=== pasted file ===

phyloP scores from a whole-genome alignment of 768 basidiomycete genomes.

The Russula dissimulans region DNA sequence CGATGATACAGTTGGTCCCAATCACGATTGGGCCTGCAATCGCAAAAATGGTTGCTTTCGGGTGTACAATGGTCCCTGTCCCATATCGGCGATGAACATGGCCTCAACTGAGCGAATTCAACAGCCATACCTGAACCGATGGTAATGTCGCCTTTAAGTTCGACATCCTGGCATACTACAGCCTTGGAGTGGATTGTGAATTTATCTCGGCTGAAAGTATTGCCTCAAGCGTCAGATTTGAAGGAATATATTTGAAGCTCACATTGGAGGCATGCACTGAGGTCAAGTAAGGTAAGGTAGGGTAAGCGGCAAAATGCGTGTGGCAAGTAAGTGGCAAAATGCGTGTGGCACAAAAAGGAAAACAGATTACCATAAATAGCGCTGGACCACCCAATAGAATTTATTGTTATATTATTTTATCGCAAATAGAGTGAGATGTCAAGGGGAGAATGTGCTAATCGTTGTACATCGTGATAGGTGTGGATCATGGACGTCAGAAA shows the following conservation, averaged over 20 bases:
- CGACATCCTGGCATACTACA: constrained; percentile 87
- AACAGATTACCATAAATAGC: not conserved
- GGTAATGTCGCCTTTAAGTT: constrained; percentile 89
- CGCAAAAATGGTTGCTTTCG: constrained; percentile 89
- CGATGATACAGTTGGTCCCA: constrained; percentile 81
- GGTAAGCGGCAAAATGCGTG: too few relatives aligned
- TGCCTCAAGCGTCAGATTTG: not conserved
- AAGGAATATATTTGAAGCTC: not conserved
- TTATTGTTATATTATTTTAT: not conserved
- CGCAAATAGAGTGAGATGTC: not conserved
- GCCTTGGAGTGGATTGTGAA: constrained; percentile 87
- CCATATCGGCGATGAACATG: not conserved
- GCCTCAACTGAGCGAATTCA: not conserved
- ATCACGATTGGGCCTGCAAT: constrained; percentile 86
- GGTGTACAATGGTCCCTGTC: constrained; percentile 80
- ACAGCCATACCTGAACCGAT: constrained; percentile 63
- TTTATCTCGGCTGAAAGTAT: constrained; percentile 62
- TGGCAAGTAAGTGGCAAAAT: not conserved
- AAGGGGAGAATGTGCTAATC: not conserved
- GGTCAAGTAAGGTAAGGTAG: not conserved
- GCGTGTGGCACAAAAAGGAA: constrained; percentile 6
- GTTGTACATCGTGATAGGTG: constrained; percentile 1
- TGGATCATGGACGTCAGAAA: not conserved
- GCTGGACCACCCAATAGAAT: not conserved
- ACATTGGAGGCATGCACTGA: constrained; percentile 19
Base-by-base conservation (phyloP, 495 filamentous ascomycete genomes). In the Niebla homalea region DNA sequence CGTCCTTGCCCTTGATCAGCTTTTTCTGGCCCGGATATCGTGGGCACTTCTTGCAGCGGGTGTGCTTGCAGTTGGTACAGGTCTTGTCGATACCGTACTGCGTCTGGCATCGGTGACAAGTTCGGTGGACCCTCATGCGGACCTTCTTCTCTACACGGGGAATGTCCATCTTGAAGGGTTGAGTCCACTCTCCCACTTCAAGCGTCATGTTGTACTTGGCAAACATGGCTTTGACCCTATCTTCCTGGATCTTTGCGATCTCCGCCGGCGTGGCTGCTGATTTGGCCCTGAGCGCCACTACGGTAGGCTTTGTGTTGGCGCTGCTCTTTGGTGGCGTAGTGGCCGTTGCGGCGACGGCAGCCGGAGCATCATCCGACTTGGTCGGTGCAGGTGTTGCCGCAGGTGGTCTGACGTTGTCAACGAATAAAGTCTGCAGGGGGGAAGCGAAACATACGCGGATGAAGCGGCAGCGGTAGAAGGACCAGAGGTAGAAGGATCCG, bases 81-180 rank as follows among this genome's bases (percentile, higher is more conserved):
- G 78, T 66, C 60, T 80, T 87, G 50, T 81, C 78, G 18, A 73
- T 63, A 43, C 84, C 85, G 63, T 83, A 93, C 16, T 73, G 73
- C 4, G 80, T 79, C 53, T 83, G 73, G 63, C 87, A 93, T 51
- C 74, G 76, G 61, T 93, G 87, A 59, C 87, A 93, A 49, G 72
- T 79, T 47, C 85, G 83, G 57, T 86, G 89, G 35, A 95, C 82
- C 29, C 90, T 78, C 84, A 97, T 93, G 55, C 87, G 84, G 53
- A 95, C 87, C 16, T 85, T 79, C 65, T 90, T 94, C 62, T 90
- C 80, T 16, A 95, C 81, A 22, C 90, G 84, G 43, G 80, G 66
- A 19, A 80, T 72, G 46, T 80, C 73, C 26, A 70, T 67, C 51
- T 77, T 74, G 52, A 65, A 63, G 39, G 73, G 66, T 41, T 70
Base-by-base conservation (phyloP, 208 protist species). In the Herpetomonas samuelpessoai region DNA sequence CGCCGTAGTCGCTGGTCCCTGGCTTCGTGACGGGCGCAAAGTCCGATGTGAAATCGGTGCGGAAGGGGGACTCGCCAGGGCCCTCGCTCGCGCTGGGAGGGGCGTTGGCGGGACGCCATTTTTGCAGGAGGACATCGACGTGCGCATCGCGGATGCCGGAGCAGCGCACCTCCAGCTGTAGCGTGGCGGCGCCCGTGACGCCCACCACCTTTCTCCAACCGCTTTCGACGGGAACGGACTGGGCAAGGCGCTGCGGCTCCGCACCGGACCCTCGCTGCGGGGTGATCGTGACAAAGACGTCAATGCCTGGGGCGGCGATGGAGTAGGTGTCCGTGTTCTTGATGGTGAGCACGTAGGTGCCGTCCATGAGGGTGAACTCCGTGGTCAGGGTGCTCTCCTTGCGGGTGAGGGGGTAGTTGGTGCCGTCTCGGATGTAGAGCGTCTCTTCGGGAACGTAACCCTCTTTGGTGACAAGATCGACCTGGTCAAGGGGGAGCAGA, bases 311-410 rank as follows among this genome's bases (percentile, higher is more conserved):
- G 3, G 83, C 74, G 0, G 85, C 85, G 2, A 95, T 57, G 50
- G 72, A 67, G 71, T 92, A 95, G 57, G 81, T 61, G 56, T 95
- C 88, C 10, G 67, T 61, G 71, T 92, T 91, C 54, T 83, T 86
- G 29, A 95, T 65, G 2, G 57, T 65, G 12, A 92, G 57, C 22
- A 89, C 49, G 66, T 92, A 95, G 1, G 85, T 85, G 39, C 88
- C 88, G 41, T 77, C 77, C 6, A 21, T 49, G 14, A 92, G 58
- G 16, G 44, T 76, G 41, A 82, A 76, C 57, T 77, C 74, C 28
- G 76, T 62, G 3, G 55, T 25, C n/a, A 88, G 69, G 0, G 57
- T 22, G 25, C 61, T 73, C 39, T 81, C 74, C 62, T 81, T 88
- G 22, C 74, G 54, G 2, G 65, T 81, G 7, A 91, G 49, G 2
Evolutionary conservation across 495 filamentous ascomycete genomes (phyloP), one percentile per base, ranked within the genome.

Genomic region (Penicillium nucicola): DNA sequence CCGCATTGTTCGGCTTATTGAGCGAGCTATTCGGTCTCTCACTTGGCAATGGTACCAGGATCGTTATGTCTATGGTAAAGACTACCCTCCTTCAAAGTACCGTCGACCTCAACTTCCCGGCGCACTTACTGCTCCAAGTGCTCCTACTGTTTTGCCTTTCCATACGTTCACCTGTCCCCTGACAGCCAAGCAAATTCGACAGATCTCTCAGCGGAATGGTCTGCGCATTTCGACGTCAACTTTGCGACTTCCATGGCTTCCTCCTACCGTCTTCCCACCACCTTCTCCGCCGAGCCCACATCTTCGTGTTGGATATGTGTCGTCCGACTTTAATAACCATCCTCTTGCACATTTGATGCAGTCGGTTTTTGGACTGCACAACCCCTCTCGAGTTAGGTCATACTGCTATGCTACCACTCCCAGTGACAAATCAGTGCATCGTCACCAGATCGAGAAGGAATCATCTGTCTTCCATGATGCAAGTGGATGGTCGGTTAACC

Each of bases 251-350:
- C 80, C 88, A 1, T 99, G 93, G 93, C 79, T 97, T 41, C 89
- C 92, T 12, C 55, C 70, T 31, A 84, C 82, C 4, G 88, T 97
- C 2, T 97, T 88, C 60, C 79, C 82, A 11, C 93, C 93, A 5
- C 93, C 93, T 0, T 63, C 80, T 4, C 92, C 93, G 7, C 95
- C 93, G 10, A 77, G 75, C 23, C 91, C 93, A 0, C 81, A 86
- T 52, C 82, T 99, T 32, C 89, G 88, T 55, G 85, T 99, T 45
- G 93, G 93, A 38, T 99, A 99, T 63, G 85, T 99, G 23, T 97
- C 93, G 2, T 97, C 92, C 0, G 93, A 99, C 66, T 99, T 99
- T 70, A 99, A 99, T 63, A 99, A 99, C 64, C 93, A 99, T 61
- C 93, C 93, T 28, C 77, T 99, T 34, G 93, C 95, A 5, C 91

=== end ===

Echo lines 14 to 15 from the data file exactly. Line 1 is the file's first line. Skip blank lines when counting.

- CCATATCGGCGATGAACATG: not conserved
- GCCTCAACTGAGCGAATTCA: not conserved